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How you can accelerate and innovate: practical guidelines for strategy execution.

Improving, renewing and innovating faster in a new period. According to Jacques Pijl strategy execution is a craft and should become a core competence in itself, at least if you want to renew your organization successfully. With this, proficiency in strategy execution is just as important as strength and speed. We all have one, at least, unexecuted plan. But how do you put a strategic plan into motion? In response to the book, Strategie = Executie by Jacques Pijl, Chief HR Officer of ING, Hein Knaapen is in agreement: “Strategy implementation is just as essential as the strategy itself”. I’m speaking with Jacques over his book and I’m especially curious to what managers and marketers can learn from his insights.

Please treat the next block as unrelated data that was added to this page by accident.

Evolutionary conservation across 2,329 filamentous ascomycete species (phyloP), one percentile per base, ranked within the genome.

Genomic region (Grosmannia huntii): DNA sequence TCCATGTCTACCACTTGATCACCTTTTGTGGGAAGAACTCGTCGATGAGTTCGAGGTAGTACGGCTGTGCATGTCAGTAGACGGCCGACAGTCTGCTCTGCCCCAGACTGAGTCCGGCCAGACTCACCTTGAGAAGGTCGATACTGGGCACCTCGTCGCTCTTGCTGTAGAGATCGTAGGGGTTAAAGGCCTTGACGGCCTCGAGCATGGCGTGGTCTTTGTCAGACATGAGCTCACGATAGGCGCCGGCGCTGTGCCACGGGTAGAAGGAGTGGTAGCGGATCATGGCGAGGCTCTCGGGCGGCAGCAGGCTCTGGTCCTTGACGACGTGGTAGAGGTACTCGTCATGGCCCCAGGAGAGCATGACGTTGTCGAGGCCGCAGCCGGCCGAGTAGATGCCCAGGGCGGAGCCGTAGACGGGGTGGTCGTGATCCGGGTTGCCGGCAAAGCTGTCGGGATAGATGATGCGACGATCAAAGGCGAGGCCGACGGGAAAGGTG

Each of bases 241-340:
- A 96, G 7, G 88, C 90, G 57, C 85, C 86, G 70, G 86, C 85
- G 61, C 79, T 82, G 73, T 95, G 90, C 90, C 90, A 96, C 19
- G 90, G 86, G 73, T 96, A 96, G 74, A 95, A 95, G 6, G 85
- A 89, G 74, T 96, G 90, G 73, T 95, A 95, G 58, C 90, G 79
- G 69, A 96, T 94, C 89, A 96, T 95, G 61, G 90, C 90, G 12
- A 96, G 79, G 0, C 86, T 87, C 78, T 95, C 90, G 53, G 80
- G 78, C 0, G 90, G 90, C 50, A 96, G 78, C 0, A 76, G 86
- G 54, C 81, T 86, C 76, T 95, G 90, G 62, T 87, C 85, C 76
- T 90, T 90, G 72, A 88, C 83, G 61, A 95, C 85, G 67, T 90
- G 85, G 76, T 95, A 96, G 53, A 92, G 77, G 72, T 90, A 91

‘Failure’ is the order of the day
The reason to write about strategy execution is threefold. “To start, many organizations have long been bad in realizing their resolutions. Most businesses know about a failure percentage that hovers between the 60 and 90 percent. But after the ‘crisis years’, in this new period, which we also call the new normal, we have proceeded to the order of the day. No single organization is able to wield the rate of change that they did in 2008. Due to the quick changes around us we actually have to become even better at something that we were already bad at. Finally, and the third reason for writing about the subject of strategy execution, we have to serve multiple goals – business-economic and societal. You will not succeed anymore by just satisfying shareholders. Organizations have to constantly become better at strategy and execution, because more goals are pursued simultaneously.”